36: Using Grunticon

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We’ve spent a lot of time talking about using inline <svg> and the <use> element. You can build an icon system with that that is rife with advantages.

You can create an SVG icon system though in other ways. You could lay out a traditional gridded sprite sheet in SVG and do background-position sprites like we used to do with raster images. In the future you’ll be able to use fragment identifiers, so that even gets a little easier. More information on these things.

Another way is to embed data URI’s of the SVG image right into a CSS file. That is the approach that Grunticon takes.

Grunticon is a Grunt plugin for automating an SVG icon system. It takes a folder full of SVG and processes them into a CSS file. There are a bunch of selectors in there, based on the file names of the SVG images, that have a background-image of the SVG data URI (not Base64 though).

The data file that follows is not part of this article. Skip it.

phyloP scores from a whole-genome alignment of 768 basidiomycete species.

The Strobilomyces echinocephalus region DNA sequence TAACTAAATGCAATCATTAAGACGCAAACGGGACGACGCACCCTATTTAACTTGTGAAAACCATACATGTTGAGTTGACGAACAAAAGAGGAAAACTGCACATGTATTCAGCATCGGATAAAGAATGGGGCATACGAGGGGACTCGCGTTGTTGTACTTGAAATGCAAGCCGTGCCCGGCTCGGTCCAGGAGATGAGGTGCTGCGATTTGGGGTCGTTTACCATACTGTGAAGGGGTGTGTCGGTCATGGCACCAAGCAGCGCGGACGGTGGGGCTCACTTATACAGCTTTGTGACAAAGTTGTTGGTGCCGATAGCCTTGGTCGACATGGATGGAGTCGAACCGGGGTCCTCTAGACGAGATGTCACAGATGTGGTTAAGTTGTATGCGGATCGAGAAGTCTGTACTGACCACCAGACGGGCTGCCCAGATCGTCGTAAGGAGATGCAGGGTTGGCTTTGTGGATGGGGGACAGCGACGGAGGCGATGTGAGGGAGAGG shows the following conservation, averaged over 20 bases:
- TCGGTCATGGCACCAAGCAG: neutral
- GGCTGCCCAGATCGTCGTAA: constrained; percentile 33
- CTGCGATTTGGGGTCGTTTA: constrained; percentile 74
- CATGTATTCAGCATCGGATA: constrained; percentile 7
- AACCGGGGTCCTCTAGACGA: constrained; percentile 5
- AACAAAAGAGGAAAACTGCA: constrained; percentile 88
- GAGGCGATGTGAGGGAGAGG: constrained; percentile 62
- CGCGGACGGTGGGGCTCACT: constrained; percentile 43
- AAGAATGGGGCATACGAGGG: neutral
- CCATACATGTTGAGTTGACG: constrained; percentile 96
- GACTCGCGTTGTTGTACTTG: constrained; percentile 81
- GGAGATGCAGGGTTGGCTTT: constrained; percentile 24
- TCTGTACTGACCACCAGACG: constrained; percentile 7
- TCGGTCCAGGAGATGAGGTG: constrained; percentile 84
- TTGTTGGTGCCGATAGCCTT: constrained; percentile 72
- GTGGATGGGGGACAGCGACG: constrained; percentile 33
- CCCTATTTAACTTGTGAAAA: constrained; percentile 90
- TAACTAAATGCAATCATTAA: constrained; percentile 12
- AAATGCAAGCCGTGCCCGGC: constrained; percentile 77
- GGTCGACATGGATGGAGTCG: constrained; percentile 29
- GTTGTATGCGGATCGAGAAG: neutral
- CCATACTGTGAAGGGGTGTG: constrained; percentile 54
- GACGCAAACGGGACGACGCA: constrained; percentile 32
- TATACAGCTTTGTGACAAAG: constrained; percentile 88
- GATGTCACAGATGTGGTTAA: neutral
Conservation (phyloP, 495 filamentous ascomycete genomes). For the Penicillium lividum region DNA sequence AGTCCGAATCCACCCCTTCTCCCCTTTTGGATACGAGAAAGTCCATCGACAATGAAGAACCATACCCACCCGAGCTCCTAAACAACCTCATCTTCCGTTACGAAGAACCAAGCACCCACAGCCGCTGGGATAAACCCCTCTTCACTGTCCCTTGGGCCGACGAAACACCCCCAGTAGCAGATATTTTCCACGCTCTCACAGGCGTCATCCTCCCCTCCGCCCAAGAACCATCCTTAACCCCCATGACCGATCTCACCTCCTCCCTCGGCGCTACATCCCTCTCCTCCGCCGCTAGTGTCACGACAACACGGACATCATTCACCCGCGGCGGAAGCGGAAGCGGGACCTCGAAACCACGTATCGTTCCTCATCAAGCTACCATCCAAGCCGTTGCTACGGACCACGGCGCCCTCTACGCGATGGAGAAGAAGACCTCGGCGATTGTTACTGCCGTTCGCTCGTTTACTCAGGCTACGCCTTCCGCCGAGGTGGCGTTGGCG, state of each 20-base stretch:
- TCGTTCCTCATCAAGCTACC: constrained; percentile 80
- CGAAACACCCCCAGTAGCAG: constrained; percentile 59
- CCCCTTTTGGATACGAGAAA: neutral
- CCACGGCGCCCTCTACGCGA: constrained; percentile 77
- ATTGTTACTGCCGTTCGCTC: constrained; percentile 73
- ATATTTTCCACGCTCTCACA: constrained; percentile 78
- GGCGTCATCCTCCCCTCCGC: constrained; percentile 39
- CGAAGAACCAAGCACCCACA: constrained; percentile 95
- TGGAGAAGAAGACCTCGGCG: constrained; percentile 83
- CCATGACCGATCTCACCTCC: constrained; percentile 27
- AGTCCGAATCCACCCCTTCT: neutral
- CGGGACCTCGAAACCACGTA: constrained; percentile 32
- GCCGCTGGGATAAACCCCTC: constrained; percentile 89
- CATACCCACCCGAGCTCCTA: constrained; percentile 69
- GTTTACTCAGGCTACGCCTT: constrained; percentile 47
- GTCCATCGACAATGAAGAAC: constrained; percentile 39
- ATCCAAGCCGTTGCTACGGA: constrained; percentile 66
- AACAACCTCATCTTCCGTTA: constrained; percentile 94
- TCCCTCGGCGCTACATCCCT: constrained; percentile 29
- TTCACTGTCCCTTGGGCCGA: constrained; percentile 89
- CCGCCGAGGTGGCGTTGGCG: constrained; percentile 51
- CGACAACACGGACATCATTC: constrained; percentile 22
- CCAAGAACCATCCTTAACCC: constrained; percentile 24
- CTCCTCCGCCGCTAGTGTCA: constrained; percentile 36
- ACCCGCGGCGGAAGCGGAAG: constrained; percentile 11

Doing it this way means you get the scalability of SVG and file size benefits, but that’s about it. Still, often that’s all you need.

Perhaps the best part about Grunticon though, is that it gives you everything necessary for fallbacks. This includes an alternate stylesheet for data URI PNG’s and even individual PNGs themselves (which it creates for you). Plus, a script you use on your page to determine support and only load the appropriate stylesheet.

I think it’s fair to say that this makes fallbacks easier to handle than the defs/<use> technique, for now. Not that it’s impossible.

Grumpicon is an in-browser version of Grunticon, that we used in this screencast.

Grunticon is, as I write this, working on a way to progressively enhance up to embedded inline SVG, which would be pretty cool!